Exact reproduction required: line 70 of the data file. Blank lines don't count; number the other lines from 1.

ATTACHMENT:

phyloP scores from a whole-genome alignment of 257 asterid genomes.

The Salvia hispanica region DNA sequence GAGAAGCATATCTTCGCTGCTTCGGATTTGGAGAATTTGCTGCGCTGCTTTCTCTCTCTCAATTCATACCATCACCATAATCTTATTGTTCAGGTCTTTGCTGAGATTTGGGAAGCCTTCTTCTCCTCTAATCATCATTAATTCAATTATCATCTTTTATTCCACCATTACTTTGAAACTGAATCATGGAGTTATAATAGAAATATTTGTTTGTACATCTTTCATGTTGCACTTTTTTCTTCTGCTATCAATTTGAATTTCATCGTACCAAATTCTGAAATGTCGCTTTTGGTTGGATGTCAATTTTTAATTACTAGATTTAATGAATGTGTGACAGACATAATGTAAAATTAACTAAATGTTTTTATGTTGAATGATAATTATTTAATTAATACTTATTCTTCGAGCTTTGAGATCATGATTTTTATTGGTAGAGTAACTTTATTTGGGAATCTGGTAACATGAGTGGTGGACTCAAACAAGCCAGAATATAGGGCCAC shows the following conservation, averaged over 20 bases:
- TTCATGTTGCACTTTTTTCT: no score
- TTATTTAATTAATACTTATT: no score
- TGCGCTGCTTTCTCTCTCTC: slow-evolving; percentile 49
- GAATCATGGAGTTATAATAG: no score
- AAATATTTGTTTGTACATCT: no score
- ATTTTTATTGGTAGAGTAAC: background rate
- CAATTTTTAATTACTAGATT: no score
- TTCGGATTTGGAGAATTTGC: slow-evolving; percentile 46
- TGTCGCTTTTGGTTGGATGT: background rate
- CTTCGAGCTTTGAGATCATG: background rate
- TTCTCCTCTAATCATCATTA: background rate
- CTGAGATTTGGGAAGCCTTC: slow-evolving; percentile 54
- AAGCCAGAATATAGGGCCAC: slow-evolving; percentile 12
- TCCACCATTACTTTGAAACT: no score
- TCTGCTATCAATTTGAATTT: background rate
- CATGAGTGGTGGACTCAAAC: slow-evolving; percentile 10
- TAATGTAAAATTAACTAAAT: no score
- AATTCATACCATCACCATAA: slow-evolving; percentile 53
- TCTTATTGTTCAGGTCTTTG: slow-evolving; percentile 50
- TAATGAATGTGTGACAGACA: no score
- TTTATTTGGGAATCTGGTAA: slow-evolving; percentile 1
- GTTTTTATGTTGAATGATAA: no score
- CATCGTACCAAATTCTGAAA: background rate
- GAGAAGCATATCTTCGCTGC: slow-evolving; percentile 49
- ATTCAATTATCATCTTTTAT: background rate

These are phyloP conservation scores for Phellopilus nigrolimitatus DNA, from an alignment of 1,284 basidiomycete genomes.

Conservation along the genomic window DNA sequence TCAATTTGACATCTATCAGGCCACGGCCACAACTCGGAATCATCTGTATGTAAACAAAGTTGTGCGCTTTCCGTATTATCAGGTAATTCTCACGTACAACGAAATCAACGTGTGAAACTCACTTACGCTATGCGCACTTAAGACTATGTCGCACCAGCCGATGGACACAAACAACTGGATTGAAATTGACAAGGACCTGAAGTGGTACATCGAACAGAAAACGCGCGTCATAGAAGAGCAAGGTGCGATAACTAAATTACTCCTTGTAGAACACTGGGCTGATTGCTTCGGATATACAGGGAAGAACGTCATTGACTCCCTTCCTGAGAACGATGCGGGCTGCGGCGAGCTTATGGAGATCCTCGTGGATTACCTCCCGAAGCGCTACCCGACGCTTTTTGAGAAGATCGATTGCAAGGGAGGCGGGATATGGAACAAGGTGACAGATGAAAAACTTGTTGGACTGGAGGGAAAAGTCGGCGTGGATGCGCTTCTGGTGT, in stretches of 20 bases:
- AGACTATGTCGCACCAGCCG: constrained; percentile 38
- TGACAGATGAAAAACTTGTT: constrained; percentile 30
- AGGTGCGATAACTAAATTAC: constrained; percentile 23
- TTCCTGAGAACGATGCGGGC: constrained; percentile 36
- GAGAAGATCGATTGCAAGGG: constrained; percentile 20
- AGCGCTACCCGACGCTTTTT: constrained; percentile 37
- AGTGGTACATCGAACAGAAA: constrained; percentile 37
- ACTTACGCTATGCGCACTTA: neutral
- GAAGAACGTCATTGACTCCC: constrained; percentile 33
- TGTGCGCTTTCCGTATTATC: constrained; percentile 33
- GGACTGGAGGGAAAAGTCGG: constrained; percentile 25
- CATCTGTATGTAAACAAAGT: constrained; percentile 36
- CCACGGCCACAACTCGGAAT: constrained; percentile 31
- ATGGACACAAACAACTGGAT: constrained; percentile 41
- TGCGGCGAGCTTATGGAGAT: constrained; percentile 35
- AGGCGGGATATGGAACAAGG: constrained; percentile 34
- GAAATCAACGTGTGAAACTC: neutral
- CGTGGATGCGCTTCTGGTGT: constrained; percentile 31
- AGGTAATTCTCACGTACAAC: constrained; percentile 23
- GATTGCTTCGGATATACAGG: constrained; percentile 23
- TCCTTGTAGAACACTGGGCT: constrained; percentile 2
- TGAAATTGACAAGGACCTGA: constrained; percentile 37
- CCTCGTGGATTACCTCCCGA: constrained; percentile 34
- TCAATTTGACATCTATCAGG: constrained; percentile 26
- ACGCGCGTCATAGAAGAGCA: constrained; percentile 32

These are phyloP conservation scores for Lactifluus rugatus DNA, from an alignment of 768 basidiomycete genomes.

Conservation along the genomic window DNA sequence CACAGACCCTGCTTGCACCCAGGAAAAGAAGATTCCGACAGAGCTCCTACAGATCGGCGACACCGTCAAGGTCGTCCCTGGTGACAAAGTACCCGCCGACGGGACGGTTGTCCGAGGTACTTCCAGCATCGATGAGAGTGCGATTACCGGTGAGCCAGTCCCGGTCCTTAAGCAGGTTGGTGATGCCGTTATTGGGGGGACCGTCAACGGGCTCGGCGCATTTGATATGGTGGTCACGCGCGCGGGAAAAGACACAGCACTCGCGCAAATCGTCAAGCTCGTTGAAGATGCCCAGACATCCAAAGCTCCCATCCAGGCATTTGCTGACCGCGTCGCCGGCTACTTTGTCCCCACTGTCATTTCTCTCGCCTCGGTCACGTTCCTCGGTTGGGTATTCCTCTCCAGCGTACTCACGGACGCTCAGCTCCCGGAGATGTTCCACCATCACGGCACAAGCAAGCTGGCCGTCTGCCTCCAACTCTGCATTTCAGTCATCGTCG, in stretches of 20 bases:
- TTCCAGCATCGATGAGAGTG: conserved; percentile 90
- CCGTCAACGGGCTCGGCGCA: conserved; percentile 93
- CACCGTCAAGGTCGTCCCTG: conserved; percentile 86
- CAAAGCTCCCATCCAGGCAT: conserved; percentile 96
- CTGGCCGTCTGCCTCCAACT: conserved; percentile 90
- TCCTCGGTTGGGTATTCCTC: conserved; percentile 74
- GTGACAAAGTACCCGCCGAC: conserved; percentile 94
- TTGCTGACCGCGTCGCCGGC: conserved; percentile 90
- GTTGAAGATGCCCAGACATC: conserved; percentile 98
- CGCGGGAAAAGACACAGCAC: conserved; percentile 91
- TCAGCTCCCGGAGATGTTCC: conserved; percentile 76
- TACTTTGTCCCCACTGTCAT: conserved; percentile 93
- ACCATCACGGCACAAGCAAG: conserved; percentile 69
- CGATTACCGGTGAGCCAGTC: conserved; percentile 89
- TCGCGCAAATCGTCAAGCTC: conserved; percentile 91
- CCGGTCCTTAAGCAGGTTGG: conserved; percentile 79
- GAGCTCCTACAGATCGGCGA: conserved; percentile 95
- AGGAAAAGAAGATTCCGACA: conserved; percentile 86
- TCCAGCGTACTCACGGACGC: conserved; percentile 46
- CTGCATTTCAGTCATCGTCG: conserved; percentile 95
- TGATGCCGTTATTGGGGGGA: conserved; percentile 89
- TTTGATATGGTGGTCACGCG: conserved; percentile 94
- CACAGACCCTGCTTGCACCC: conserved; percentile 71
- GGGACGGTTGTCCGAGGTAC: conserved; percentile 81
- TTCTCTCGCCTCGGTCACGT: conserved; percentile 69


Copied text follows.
- CGATTACCGGTGAGCCAGTC: conserved; percentile 89